Book review: ‘Before We Were Trans: A New History of Gender’


“Before We Were Trans: A New History of Gender” by Kit Heyam explores a global history of gender non-conformity, and is a phenomenal read into trans and gender non-conforming history before the modern day use of the word “trans,” was used to describe a person’s gender identity.

“Before We Were Trans” dives into histories of cultures where there were respected third genders, which was often how cultures described gender queer people at the time. 

Kit Heyam is a U.K. based, queer history activist and trans awareness. Heyam kicks off this highly informative text with an author’s note, in which they state “In writing this book, I was keen to do something different. To write a trans history that makes space for complex and messy gendered experiences, and that has care and ethics at its heart. Prioritizing the dignity and humanity of those past and the present, as a result I’ve made a few decisions that have set the book apart from many other histories like it.” Heyam made the decision when writing the book, based on their compelling argument that just because people in the past may have not had access to medical transition procedures or the modern vocabulary we have today to adequately discuss gender – does not inherently mean that their experiences outside gender norms and the gender binary should be ignored or diminished.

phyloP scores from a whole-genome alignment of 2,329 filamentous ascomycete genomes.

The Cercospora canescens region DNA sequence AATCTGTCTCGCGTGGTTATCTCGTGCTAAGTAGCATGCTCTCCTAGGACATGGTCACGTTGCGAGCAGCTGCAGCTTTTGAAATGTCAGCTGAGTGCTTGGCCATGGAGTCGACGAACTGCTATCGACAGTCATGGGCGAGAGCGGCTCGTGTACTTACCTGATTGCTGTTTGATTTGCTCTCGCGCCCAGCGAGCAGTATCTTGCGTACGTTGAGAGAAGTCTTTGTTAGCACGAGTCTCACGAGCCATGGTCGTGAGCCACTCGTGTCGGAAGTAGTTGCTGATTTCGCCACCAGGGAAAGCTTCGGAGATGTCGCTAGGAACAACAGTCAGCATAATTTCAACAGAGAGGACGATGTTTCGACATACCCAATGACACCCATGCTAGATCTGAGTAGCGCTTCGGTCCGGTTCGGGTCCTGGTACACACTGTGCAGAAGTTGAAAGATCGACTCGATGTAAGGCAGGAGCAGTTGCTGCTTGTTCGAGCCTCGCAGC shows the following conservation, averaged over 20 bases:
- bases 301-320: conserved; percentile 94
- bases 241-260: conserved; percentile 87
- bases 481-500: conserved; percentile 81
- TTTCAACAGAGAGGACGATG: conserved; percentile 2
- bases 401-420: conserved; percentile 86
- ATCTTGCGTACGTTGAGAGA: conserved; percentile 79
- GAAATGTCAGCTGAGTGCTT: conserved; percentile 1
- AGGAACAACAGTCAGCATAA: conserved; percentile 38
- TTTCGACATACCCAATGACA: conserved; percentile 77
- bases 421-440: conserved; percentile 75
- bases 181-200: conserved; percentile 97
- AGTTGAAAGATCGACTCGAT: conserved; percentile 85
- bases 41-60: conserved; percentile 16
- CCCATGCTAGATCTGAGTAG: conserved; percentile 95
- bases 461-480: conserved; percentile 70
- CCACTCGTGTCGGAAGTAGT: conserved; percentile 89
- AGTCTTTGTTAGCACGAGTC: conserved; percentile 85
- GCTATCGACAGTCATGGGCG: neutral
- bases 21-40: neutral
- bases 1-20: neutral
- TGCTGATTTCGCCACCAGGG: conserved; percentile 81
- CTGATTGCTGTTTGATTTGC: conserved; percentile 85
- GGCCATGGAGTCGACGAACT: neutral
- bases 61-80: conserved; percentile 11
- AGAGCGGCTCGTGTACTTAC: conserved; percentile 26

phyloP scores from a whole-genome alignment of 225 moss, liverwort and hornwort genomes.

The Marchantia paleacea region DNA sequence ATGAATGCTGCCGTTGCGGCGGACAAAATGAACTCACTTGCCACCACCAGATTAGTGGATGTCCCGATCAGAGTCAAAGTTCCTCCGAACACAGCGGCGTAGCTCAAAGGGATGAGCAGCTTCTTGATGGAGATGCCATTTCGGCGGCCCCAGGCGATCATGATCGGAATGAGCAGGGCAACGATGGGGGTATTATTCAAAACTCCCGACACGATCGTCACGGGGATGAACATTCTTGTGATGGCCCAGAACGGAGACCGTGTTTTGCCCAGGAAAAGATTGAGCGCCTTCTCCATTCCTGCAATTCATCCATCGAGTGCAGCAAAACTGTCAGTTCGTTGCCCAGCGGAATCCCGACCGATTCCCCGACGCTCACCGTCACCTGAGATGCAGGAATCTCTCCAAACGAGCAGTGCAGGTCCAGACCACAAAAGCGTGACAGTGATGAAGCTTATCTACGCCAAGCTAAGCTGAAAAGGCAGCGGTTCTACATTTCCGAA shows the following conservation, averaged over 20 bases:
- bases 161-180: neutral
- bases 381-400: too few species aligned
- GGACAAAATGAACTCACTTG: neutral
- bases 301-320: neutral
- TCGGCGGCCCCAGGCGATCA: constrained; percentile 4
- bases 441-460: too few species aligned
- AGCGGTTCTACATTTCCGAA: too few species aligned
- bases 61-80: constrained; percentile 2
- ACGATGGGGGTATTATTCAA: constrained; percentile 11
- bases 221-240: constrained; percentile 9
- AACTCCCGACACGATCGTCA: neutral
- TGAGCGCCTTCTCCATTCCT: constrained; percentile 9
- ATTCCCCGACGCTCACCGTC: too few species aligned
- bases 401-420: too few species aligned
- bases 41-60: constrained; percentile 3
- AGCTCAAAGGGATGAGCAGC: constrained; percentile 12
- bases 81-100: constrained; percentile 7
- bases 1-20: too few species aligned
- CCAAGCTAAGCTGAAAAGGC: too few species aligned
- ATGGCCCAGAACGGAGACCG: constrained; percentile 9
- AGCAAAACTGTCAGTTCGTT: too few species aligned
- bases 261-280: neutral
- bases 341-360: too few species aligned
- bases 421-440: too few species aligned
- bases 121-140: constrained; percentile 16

“To say sex and gender are both socially constructed,” writes the author, “isn’t to say they’re not real—like other social constructs, including race, money and crime, they have material and life-changing consequences for all of us—but it is to say there’s no innate reason we have to think about them in the way we do.”

“Before We Were Trans” tells an array of global histories and stories that are often left out of other transgender historical texts. The author includes remarkable historical examples which take us to the Edo period in Japan, ancient Egypt, and even a World War II prisoner camp located in the British Isles. Each example, not only provides further depth to trans history as we know it today, but also actively encourages the reader to expand their definition of what they should consider to be trans history along the reading journey. 

With great sensitivity and care, Heyam discusses the deleterious effects of colonization on gender nonconformity over hundreds of years, the desire to separate gender and sexuality, and includes the intersex community and the challenges that they continue to face.

Kit Heyam’s “Before We Were Trans: A New History of Gender” is an example of how the history of disrupting the gender binary is as long as human history itself.

Before We Were Trans: A New History of Gender by Kit Heyam, published by Seal Press (September 13, 2022), 352 pages.